GENETICALLY-MODIFIED plants have a lot of people very nervous: the subject brings up a lot of automatic negative knee-jerk, reflexive, unthinking, thanks to Monsanto and their GM tar-baby of Round-Up-resistant GM crops.
But GM plants are beneficial, and modifying genetics has been done by gardeners even before Gregor Mendel and his pea-pods, and later, with the discovery of the DNA double helix by Watson and Crick from Rosalind Franklin's X-ray diffraction image. And that's why India has started to get with GM crops, according to an article in io9 by Tim Barribeau, "How genetically modified crops are helping poor farmers in India" — and no Monsanto shake-down.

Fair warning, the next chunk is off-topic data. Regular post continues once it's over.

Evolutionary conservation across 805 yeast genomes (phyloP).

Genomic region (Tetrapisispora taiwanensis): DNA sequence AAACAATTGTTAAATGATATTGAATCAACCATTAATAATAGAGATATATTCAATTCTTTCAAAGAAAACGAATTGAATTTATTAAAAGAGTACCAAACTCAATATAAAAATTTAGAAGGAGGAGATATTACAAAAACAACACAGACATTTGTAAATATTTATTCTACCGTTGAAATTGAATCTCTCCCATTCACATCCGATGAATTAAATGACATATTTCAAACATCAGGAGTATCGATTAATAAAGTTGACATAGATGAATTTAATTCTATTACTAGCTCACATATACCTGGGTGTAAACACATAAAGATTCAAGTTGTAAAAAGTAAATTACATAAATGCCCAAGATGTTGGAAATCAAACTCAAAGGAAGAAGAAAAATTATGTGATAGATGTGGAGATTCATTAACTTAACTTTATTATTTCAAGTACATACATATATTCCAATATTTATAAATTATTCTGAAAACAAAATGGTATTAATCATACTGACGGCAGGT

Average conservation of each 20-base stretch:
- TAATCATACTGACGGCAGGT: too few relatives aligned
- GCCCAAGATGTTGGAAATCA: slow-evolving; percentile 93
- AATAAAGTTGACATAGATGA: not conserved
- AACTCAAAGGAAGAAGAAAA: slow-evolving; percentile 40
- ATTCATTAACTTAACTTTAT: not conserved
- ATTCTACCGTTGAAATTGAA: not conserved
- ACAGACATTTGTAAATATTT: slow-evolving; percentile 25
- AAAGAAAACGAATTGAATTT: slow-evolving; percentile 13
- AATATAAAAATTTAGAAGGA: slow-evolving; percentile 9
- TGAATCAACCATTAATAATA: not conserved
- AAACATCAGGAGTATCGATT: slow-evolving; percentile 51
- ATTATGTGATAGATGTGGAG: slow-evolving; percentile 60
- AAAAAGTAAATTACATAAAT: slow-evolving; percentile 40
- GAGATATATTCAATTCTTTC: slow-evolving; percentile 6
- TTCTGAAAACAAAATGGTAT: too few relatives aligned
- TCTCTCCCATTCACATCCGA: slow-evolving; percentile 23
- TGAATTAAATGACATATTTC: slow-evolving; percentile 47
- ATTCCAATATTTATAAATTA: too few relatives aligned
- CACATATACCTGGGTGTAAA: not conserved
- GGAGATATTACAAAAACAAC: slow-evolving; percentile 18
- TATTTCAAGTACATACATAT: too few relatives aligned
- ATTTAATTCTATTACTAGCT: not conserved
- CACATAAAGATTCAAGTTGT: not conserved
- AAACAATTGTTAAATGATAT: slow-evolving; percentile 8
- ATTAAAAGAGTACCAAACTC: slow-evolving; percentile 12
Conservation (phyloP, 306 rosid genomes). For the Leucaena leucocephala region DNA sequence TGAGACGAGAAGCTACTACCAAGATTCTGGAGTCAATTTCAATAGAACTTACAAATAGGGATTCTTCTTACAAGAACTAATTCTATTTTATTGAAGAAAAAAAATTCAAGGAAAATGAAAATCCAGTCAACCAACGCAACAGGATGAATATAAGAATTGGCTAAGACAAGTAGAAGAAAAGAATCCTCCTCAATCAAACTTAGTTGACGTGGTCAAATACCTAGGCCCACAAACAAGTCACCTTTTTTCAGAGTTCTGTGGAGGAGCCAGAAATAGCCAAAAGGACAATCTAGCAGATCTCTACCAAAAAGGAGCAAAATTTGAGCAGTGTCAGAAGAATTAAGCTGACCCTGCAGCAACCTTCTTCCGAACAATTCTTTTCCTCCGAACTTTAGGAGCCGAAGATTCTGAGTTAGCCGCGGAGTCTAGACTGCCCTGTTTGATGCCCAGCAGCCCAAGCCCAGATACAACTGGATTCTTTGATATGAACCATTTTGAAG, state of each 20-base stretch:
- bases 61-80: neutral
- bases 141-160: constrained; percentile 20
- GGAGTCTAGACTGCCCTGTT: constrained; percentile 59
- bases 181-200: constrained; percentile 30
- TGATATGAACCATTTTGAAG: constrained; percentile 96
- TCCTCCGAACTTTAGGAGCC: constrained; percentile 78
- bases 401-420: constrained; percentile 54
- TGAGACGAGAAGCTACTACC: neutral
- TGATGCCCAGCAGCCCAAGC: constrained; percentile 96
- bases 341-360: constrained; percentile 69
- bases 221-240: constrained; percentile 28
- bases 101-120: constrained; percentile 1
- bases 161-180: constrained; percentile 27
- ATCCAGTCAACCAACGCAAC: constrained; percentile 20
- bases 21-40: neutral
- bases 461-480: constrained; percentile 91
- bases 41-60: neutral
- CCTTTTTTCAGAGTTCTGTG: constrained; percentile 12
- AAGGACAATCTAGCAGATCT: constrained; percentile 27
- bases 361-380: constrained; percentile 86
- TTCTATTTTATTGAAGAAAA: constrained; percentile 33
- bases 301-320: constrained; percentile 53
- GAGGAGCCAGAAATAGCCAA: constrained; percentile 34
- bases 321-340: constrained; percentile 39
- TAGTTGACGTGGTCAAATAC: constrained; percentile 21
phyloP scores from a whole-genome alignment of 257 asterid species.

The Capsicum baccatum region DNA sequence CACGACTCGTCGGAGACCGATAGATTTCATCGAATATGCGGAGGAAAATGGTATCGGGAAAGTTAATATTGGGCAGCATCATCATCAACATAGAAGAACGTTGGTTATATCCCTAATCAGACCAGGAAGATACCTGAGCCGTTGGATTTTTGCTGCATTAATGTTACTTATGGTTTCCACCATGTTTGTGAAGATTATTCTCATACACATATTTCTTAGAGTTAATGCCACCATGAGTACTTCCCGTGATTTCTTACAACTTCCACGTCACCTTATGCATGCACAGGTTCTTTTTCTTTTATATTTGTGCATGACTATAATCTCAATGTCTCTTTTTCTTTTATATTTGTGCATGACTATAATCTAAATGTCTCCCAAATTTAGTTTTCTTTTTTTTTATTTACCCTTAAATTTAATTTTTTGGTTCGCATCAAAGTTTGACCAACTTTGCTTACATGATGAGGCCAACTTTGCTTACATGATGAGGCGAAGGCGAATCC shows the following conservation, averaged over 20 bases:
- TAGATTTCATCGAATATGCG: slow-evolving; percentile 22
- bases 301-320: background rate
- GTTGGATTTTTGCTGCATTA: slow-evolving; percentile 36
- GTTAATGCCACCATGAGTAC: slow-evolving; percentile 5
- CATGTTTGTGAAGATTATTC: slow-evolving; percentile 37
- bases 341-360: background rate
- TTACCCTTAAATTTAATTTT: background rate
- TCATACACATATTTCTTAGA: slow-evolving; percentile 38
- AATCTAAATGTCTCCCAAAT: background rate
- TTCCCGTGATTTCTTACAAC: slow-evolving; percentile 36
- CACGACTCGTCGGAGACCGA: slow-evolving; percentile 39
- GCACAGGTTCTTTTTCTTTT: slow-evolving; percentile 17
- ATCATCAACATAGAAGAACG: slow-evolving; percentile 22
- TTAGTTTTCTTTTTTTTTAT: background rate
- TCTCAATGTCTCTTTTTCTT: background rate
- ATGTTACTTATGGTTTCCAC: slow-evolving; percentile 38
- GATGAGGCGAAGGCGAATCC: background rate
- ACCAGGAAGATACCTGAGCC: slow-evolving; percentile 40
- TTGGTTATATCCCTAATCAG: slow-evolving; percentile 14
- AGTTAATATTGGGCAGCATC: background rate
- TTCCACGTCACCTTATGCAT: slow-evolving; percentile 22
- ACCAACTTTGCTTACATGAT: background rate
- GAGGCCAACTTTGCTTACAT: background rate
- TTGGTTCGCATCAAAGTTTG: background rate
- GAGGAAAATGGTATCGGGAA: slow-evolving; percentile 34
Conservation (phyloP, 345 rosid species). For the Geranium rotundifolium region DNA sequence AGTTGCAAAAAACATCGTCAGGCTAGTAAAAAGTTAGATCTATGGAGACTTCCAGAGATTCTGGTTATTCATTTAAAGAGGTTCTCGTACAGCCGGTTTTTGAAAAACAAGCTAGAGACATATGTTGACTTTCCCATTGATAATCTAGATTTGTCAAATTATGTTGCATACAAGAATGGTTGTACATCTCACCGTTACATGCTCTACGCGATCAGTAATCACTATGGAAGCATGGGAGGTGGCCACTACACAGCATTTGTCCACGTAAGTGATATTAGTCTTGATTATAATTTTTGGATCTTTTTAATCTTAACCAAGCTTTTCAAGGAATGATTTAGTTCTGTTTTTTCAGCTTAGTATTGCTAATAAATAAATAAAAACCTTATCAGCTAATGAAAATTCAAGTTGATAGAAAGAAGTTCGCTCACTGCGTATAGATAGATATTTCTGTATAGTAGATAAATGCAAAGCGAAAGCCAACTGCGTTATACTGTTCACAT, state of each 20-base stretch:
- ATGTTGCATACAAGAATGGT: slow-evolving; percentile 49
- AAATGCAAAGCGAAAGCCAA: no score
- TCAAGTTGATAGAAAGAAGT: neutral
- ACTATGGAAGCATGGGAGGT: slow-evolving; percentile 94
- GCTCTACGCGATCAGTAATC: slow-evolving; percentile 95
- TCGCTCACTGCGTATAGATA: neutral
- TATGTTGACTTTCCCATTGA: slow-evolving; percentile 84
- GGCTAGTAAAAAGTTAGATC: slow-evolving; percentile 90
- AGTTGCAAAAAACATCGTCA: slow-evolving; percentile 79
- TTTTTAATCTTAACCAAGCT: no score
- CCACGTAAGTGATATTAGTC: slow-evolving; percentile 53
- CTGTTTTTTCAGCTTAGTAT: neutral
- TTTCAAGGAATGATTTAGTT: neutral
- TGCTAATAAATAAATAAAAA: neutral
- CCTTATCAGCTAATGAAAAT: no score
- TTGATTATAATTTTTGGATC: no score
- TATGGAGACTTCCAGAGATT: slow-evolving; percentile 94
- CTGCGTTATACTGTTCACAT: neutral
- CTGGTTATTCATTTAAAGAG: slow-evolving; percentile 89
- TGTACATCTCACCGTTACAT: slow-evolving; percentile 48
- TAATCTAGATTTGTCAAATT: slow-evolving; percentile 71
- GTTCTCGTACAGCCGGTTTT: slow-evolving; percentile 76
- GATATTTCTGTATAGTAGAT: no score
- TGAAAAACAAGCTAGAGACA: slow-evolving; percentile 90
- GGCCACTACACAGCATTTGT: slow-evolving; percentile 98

|Franklin's X-ray image|
The debate about widespread use of genetically modified crops is still contentious. On one hand, you have the strong-arm tactics from the likes of the Monsanto corporation. On the other, there are stories like this. By using a special form of genetically modified cotton, smallhold farmers in India have been able to substantially increase their crop output — and quality of life.
The National Academy of Sciences of the United States of America has an abstract of this program in PDF that gives more details of how well this is working.